|Module Leader||Stuart Barton|
This module adopts a multi-disciplinary and inter-agency perspective in relation to child welfare and safeguarding children. It builds on the level 4 modules and considers the rights of the child, roles and responsibilities of professionals, the responsibilities of parents and the procedures of settings/agencies. The legislative and policy framework will be examined in relation to children’s rights, parent’s rights and responsibilities and child welfare/protection agencies. Professional practice in the area of safeguarding and supporting children is changing rapidly. This module is designed to provide students with up-to-date knowledge on the policy and practice issues emerging from Every Child Matters, The Children Act 2004 and Working Together to Safeguard Children. The Safeguarding module provides students with the opportunity to explore both theoretical and practical issues in safeguarding children and young people and in relation to multi-agency working and will look at approaches to listening to and involving children in a range of policy and practice contexts. It has been developed to meet the changing requirements of policy and the agencies working with children and young people and their families. Current policy and practice in the field of working with children and young people is leading to the creation of new services and new working practices that emphasise the integration of services through multi-agency working and partnerships between the voluntary, community and statutory sectors.
- To explore key aspects of policy initiatives specifically in relation to safeguarding children and young people.
- To illustrate how child abuse is socially constructed and to examine a range of issues (including risk), theories and perspectives on safeguarding.
- To draw on the children’s rights framework and consider notions of empowerment of children to exercise those rights.
- PDP - To encourage regular engagement with personal reflective processes in which they have considered module material, drawing valid personal conclusions and identifying actions in response where appropriate.
To complete this module successfully, a student will have demonstrated their ability to:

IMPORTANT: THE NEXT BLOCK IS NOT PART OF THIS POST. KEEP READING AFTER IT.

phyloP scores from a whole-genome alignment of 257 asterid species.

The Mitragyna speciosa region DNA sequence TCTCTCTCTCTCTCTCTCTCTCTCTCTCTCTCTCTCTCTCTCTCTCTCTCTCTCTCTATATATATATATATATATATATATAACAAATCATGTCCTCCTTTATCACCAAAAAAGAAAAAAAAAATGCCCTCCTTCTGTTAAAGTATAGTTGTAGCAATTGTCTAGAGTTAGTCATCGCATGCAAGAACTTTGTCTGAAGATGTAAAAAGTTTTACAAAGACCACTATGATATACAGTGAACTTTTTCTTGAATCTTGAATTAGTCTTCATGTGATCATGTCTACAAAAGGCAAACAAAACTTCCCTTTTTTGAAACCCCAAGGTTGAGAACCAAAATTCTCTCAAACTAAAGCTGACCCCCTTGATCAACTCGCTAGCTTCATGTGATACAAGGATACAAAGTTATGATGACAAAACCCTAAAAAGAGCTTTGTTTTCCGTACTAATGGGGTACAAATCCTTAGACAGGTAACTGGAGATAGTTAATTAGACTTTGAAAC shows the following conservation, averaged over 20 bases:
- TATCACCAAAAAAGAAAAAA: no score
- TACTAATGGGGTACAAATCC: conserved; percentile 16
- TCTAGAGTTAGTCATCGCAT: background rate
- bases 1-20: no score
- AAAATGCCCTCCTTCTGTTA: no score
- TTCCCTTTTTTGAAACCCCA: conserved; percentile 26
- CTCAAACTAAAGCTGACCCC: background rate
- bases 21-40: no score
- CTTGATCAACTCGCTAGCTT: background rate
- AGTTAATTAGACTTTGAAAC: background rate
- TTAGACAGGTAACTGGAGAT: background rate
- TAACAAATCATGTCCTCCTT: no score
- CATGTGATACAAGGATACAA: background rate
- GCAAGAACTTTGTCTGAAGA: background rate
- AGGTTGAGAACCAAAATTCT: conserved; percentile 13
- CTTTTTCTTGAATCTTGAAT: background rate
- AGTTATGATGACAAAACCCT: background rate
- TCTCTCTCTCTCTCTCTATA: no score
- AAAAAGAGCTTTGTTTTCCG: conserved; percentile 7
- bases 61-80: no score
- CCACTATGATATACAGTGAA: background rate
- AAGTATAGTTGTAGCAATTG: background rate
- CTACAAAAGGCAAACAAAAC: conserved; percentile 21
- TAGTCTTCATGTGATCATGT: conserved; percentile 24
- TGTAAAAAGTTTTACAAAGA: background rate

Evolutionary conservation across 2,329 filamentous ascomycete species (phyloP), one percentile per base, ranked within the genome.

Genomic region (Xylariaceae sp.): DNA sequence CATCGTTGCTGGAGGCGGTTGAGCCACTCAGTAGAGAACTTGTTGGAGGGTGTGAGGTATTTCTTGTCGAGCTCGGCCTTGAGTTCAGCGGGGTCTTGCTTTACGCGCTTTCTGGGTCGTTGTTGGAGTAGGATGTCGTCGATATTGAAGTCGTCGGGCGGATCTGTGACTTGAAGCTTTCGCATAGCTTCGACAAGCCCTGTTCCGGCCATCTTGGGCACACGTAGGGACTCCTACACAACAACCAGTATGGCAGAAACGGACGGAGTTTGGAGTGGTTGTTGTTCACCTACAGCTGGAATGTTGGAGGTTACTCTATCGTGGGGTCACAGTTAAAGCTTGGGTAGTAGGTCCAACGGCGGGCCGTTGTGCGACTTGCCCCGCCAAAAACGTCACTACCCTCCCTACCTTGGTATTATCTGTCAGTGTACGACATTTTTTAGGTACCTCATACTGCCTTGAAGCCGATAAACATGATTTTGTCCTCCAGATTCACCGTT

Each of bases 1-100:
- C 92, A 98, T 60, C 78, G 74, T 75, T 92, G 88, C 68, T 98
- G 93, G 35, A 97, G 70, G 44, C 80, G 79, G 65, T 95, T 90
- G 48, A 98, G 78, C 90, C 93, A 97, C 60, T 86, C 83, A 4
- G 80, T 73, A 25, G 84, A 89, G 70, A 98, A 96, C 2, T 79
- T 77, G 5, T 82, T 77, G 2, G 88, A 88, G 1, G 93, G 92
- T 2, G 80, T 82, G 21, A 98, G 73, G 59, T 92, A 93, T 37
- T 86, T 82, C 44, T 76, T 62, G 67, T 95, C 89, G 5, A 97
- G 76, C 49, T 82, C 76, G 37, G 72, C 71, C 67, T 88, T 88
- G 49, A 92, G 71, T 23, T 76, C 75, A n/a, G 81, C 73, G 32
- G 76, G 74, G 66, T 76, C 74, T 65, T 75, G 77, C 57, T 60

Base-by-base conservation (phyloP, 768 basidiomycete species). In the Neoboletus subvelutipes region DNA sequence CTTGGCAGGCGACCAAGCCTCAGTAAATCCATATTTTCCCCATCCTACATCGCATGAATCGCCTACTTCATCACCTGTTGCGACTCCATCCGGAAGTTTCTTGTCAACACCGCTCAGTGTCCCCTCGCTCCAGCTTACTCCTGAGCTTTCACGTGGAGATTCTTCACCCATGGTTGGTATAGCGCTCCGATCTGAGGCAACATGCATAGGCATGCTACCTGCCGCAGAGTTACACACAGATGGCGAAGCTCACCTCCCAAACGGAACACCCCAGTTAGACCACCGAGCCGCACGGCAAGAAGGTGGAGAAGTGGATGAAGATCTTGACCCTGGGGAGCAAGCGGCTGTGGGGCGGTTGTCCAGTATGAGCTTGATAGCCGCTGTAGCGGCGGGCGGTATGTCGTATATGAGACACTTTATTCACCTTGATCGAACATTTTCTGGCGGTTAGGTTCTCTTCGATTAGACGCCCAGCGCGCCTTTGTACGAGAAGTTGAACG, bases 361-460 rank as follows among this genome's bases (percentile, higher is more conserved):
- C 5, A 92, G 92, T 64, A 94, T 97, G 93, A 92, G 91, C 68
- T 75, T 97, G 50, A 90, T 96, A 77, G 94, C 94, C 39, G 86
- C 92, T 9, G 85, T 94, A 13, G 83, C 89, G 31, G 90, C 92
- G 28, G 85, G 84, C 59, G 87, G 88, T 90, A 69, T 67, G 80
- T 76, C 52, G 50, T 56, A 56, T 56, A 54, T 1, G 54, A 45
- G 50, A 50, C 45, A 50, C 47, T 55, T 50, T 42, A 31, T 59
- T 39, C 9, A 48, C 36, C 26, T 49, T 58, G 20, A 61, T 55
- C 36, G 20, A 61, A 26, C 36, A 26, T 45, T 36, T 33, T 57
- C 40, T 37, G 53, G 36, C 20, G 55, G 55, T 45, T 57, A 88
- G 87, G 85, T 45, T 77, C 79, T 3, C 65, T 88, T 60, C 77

- display knowledge and critical understanding of key aspects of policy initiatives in relation to safeguarding children and young people including some critical understanding of the transformation of how services are organised and provided;
- apply their knowledge and understanding of how child abuse is socially constructed and across a range of issues, including risk, and be able to reflect on ideas, theories and perspectives on safeguarding and the relevant literature;
- discuss children’s rights and the empowerment of children to exercise those rights within the current legislative framework;
- PDP – demonstrate regular engagement with personal reflective processes in which they have considered module material, drawing valid personal conclusions and identifying actions in response where appropriate
The Safeguarding module explores safeguarding and child protection (including in online environments) through consideration of the development of legislation and current guidance and changes in policy. Students consider the definitions of terms associated with different types of child abuse and patterns of disclosure and process of safeguarding is discussed along with observations, record keeping and reporting procedures. Knowledge and understanding of child development and behaviour, from the level 4 Promoting Wellbeing module underpin the content of this module and the importance of promoting children’s awareness of personal safety and abuse. Furthermore, students are encouraged to critically examine children’s rights and the empowerment of children to exercise those rights alongside the roles, responsibilities and procedures for professionals in protecting children from abuse. The referral and management of protection cases, an analysis of interagency collaboration and multidisciplinary working is also explored together with how to best supporting children and their families.
Graduate Key Skills
This module will provide opportunities to demonstrate the following graduate key skills:
- C1; C2; C3
- IT1; IT2; IT3
- WWO1; WWO2
- PS1; PS2; PS3
- LP1; LP2; LP3
Students assessed have passed the assessments on this module will have:
- correctly analysed key aspects of policy initiatives in relation to safeguarding and critically discussed the transformation of the organisation and provision of services;
- accurately defined the social construction of child abuse and using relevant theories applied it to a number of related issues drawing on some appropriate literature;
- evaluated how children’s rights impact on the empowerment of children to exercise those rights identifying key aspects of the current legislative framework;